A Conversation With Erasure’s Andy Bell

I recently spoke to Erasure‘s Andy Bell about his role in Barney Ashworth’s musical theatre show Torsten – The Bareback Saint. The show ran during the 2014 Edinburgh Festival and was accompanied by an album of the songs from the production, released via Strike Force / Cherry Red.

Upon the release of Variance, a collection of remixes and new versions of songs from the album, and ahead of Bell treading the boards again next year for the follow-up instalment, Torsten – The Beautiful Libertine, I interviewed Andy for This Is Not Retro. The conversation can be found here.

Anyone who knows me remotely well will know that Erasure have always been, and always will be, my favourite band. To get the opportunity to talk to someone whose work you’ve literally grown up with is always a privileged moment, and I am continually grateful for such chances.

I had always intended to write up a review of the performance of Torsten that a friend and I watched in Edinburgh last year, but never did. In its place, these are the rough notes I took at the time, along with a text message to a friend, all of which would have become a review if I’d just bothered to finish it.

Andy Bell – Torsten The Bareback Saint, Edinburgh 13 August 2014

In the introduction to the programme that accompanied Andy Bell’s first Edinburgh Festival show, he described taking on the role of Torsten in this song cycle as a challenge. As he climbed up the stairs to the small stage in full top hat and tails while singing the song ‘Teacher Teacher’ it was pretty obvious to the twenty or so people in the lecture theatre-cum-studio that this came pretty naturally to Bell.

‘It was really good. He came on in hat and tails, at one point was in heels, a vest and a sparkly pair of pants and ended up killing himself in a dressing gown. Very dramatic, quite funny, stirring and emotional. Boy can he sing! Only about twenty of us there.’ – text to a friend immediately after watching Torsten The Bareback Saint on 13 August 2014.

Suicide. Robin Williams.


Showgirl headgear.

Snarl. Disgust. Rage.


(c) 2015 Mat Smith / Documentary Evidence // interview (c) 2015 This Is Not Retro

New Order – Music Complete (Mute Artists album, 2015)

New Order release their tenth studio album – their first for Mute Records – on 25 September.

I reviewed the album for This Is Not Retro. You can read my review here.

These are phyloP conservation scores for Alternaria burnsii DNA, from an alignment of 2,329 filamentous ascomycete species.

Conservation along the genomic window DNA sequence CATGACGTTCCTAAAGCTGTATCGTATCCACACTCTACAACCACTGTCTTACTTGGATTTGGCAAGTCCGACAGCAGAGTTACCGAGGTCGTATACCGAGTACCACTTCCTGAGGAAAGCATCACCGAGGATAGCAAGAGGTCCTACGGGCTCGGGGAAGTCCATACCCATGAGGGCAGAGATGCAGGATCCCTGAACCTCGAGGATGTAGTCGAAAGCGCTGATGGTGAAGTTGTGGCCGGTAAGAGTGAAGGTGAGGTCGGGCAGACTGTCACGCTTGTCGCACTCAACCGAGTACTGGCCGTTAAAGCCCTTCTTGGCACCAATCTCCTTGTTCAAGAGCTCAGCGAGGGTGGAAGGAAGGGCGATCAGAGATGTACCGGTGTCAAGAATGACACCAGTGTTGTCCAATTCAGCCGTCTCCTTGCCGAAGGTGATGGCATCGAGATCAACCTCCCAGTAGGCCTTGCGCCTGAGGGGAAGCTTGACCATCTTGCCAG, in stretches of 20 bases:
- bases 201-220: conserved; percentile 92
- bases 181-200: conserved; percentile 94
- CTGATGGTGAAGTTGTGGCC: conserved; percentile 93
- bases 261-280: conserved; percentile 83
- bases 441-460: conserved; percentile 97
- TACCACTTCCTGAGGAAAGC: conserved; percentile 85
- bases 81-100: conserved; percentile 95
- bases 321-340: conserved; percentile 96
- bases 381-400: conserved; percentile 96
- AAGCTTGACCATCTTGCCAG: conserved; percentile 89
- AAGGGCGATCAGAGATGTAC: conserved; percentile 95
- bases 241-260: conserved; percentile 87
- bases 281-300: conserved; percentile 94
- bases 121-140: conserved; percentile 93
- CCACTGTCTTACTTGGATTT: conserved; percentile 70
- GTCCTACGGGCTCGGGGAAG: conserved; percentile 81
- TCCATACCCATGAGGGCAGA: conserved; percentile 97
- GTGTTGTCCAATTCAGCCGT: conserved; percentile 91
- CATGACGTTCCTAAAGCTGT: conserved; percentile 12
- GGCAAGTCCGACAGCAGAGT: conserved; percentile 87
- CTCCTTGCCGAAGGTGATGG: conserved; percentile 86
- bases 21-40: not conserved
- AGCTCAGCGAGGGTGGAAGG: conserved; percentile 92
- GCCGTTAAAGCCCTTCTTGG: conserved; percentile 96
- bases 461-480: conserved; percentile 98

(c) 2015 Mat Smith / Documentary Evidence

Nitzer Ebb – NE + HH Live At The Markthalle (Major Records DVD, 2012)

dvd / 2 x lp // NE + HH Live At The Markthalle

major records | dvd 1nepdvd2012 | 02/12/2012
2 x lp edition: emmo.biz/kompuphonic | 2 x lp ezr011 | 02/02/2013

NE + HH Live At The Markthalle is Nitzer Ebb‘s first live concert DVD and was released by Major Records, a German imprint, in late 2012. The film captures the trio of Doug McCarthy, Bon Harris and Jason Payne at the Markthalle in Hamburg (Hamburg’s city code on car registration plates being HH, hence the title) on 30 December 2011 as part of a worldwide tour to promote Industrial Complex, the band’s first album since 1994’s Big Hit. The DVD was released as a limited, numbered edition of 500 (mine was #479) swathed in a black sleeve with bold, This Total Age packaging and a booklet of photos and credits.

Nitzer Ebb have always had a very definite image, mostly through their sleeve designs and use of simple but bold logos, and there’s something about the way the trio are dressed on stage that doesn’t quite seem to fit with that. Doug is dressed in a suit and tie, slim-fit white shirt and sunglasses, looking youthful and effortlessly cool, like he’d walked into the Markthalle straight from a Ferrari parked on the curbside after a long day of directing a movie in LA; Bon and Jason on the other hand are both wearing baggy slacks and braces, for all intents and purposes looking a little like extras from The Untouchables. What’s most remarkable is that Doug manages to keep his tie and shades on for the whole show – I have to loosen my tie just from the exertion of sitting at a desk writing emails all day, let alone leaping about a stage for nearly ninety minutes.

Throughout, Doug stalks the stage menacingly, every word delivered with an aggressive confrontational air; Jason casually bashes out percussion and percussion like he’s not really concentrating; Bon smacks pads and various percussion instruments with the same rude grace that a kid would approach a toy drum, waving his sticks aloft and generally looking like he’s having a lot of fun.

‘Let Your Body Learn’ is all aggressive, faithful urgency while ‘Shame’ has a real sense of the emphatic, even if it seems a bit lightweight delivered straight after the set’s opener. ‘Hearts And Minds’ becomes a minimal electro funk track, with Doug pointing a finger at the crowd every time he he shouts the word ‘you‘. Industrial Complex‘s ‘Once You Say’ includes synths that sound like pure electricity, blended with a tight rhythmic strictness, Doug and Bon commanding the crowd with the lyric ‘move that body‘ like they needed any more encouragement.